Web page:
Compromise is making mild sacrifices for the sake of maintaining a relationship.
When I’m driving in the car with my mom, the radio is a battle field. Her fingers eagerly press the stations to whatever plays disco music or smooth jazz, and I try to hook the AUX cord up to my iPhone to play the latest hip hop single, my favorite is Nicki Minaj. In the end we always settle on a Adele CD. It’s not “Play That Funky Music,” which is audio torture to anyone born after the word “funky” stopped being cool, but it’s not “Down in the DM (remix),” either, torturous in it’s own right to a baby boomer such as my mom.
So we sing off-key to "Hello" all the way home. Because we can hum it, because we’ll both sing the words, because we can stand listening to the entire CD without a fight.
Do either one of us love Adele to the point where she's our number one choice? No, but we love each other. Compromising on the music we play on the car ride to the grocery store makes the mundane task of going to the grocery store more enjoyable. And in aisle five, as we’re loading vegetables into a shopping cart and deciding which discount cereals to buy for the week, we’re laughing instead of fighting. That makes the ride home better, makes unloading the groceries better, makes our relationship stronger.
Compromise is also the halfway point between “questionably cheap” and “$80 for a two-foot-tall bedside table that doesn’t even have a drawer.” (AKA Target) (Compromise is 90% of the time: Target.)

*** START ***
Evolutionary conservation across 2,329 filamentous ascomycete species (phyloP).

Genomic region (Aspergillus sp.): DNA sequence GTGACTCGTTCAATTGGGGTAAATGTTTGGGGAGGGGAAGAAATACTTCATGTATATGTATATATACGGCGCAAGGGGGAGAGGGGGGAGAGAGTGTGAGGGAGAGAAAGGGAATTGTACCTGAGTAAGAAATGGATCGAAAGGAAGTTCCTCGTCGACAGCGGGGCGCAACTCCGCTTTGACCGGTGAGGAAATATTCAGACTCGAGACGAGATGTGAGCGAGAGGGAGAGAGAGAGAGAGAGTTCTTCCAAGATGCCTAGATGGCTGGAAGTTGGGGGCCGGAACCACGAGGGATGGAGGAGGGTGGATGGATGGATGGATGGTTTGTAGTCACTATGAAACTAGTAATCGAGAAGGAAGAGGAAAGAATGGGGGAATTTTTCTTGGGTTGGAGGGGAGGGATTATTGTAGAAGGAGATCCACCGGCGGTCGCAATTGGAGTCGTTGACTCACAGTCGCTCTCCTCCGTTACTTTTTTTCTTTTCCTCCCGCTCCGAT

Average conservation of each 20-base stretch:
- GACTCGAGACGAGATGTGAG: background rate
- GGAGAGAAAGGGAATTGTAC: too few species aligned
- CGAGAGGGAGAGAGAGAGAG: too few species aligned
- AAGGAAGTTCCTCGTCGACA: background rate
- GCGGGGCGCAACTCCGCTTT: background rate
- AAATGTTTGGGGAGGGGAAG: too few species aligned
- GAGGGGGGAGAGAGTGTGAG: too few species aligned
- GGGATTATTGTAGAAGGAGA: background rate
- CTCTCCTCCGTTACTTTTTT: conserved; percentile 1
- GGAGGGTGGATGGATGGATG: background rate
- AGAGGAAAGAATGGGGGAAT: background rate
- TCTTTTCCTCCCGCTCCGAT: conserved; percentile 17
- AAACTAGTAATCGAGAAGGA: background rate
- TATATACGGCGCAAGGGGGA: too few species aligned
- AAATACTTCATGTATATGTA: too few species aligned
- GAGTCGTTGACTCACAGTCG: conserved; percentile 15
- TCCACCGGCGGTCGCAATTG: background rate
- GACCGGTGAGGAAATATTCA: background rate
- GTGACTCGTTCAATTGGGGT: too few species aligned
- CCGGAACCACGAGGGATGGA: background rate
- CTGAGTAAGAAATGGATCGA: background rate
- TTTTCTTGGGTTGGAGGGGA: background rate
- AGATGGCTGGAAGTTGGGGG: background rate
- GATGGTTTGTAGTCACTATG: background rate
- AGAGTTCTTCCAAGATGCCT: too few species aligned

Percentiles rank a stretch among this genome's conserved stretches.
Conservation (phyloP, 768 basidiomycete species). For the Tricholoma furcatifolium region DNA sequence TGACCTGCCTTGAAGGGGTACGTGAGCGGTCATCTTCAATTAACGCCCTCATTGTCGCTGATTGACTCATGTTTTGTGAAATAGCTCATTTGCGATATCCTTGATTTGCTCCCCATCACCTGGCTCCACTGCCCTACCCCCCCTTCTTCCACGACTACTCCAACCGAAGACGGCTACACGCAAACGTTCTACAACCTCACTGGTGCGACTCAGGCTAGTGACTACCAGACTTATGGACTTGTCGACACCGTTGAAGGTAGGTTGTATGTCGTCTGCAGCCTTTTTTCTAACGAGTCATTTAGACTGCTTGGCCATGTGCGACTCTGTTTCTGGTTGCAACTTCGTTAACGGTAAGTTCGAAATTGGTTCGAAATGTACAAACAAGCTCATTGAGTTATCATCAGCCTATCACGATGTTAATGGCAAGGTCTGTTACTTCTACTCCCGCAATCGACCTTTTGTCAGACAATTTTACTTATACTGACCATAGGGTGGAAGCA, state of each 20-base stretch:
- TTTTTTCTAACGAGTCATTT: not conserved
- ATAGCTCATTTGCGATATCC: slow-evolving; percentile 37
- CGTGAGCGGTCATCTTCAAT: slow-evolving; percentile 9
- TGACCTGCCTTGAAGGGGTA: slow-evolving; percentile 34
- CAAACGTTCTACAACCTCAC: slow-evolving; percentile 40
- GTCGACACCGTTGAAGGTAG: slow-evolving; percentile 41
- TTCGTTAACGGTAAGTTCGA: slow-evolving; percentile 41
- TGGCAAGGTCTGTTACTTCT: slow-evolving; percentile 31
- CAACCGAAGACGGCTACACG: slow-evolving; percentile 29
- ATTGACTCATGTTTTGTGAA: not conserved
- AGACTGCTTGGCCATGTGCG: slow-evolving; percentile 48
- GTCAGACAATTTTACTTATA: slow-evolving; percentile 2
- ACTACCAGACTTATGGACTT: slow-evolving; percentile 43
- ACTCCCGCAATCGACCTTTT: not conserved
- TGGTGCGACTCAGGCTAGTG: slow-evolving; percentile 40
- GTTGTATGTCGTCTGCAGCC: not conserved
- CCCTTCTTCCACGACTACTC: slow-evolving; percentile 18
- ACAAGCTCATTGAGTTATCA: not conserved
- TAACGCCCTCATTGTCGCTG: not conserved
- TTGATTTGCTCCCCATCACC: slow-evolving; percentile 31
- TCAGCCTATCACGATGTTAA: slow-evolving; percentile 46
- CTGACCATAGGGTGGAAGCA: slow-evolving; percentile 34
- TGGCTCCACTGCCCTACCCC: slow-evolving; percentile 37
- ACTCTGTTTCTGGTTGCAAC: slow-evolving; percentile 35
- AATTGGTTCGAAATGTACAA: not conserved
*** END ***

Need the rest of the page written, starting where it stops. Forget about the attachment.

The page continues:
The other day, I recruited my best friend to help me redecorate my room. “I want to check out some local thrift stores, find some cool decorations on a budget.” I explained to her over the phone. “I was looking at Macy’s and Anthropology online and their decor is so gorgeous but definitely out of my budget.
“Sounds good,” She had said, except eighty minutes later we were standing in a Goodwill holding broken, dust covered picture frames that were older than us, far from impressed. I went to sit down in a vintage-esque chair until I noticed it had three legs.
"Why don’t we try Target?” She suggested, slowly putting a chipped, generic painting of a cat playing with yarn down. “Target is like the medium of Goodwill and Macy’s. A nice compromise.”
Compromise makes our world what it is. It's a happy medium that keeps us from being excessively selfish or expecting too much too often or starting wars. One thing that we should never compromise on, however, is love. There’s a quote floating around the internet that’s paraphrased from the movie Dream For An Insomniac that goes: “Unless it is mad, passionate, extraordinary love, it’s a waste of time. There are too many mediocre things in life. Love should not be one of them.”
One should compromise for love, but love itself should never be a compromise. Love isn’t a song on the radio, love is not Target. Love is something we owe to ourselves to wait for, to only pursue if it’s magic in our fingertips.
Everything else, though, should be a give-and-take, an agreement we make with someone that's a little frustrating, and slightly discomforting, but an act of love to show that we're willing to meet in the middle for the things that count- good songs and good chain retail stores.